Creative and otherwise.
Thirteen Ways in At the Foot of the Volcano: Reflections on Teaching at a South African University. ed. Susan Levine. HSRC Press, 2018.
... Showing examples of Cubism alongside such a poem is effective, of course, since students of the twenty-first century have visual literacy skills that are immensely advanced: the challenge is to get them to ‘translate’ such analytic techniques from the visual to the textual. Which is not always easy: ‘One can accept a Picasso woman with two noses,’ John Ashbery remarks in The Paris Review, ‘but an equivalent attempt in poetry baffles the same audience’.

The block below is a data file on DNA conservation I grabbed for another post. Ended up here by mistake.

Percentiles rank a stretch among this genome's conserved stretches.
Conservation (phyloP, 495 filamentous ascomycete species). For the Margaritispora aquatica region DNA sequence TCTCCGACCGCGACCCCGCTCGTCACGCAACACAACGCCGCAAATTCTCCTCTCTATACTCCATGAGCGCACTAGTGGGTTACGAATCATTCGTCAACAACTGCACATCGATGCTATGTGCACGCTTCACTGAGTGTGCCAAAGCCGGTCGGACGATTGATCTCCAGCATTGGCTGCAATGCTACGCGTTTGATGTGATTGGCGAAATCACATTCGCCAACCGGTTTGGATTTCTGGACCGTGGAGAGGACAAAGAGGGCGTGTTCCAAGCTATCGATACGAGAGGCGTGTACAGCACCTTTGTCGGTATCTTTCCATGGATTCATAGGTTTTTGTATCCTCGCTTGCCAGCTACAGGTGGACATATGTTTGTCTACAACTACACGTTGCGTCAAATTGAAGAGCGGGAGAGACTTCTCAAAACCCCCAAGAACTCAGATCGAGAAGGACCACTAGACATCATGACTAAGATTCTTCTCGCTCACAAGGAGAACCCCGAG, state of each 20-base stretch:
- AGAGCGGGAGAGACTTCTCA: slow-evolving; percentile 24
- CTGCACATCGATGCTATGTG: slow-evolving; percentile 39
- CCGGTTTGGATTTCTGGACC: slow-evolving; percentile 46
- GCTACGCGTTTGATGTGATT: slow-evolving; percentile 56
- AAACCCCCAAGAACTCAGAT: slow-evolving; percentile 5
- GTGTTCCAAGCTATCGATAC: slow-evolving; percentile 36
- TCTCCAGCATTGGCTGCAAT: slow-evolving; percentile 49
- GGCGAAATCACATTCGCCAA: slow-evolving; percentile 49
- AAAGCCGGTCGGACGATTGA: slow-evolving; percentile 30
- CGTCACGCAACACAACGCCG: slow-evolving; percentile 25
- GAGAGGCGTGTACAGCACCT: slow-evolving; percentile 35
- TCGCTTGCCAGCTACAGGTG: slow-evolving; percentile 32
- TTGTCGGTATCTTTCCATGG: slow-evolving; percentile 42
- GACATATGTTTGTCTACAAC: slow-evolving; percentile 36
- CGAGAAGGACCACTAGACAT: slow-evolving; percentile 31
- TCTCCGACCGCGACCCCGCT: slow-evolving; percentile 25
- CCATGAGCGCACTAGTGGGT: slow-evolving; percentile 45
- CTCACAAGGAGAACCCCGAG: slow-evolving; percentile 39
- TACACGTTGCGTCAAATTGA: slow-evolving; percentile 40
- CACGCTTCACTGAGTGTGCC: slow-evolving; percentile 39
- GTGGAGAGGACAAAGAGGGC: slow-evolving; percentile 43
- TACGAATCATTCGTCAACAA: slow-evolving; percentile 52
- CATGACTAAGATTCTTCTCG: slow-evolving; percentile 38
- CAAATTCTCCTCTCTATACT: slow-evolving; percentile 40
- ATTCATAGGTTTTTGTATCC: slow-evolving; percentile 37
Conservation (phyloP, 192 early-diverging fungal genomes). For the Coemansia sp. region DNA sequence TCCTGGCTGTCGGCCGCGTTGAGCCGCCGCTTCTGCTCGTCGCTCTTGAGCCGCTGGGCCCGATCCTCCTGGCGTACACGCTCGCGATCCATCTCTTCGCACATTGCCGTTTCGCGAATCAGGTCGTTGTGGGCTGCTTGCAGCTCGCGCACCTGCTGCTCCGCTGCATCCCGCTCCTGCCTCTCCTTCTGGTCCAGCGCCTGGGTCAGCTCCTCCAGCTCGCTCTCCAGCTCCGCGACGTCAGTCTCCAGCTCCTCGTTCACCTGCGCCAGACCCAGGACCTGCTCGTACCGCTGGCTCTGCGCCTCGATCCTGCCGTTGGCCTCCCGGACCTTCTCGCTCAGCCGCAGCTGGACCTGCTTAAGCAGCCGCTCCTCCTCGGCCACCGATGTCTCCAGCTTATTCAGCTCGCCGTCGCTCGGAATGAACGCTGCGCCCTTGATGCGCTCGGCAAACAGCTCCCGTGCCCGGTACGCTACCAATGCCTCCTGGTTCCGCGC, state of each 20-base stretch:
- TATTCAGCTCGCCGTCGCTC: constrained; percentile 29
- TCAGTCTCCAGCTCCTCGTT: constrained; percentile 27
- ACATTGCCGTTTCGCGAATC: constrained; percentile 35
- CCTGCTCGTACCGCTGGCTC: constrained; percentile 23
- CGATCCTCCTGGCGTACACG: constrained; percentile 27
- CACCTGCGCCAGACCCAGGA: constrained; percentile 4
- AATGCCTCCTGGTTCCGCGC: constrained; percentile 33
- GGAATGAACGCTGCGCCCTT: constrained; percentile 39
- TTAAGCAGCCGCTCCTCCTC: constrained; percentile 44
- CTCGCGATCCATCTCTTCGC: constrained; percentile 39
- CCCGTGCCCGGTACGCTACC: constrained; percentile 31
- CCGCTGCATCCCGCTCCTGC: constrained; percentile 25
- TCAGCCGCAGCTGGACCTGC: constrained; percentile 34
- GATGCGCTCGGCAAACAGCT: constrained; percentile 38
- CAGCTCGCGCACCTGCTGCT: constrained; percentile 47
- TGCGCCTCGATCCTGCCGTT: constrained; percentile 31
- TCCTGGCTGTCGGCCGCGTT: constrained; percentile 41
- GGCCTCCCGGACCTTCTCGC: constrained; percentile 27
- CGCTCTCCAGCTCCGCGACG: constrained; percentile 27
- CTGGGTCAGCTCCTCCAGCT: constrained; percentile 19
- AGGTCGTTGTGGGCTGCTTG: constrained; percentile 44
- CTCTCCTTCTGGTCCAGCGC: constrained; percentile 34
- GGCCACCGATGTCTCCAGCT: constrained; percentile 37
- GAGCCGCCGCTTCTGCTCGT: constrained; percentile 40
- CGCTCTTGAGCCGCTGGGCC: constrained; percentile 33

Without mentioning structuralism or De Saussure or using the word ‘signifier’, I also tried to broach the idea that ‘blackbird’ could in one sense be seen as an entirely arbitrary choice, easily replaceable with another word in this verbal algorithm. An ex-colleague of mine (now at Wits University) had been compulsively working up variations of the poem on his Facebook wall, and I shared one of them:
Among twenty snowy mountains,
The only moving thing
Was the eye of J.M. Coetzee.
I was of three minds,
Like a tree
In which there are three J.M. Coetzees.
I know noble accents
And lucid, inescapable rhythms;
But I know, too,
That J.M. Coetzee is involved
In what I know.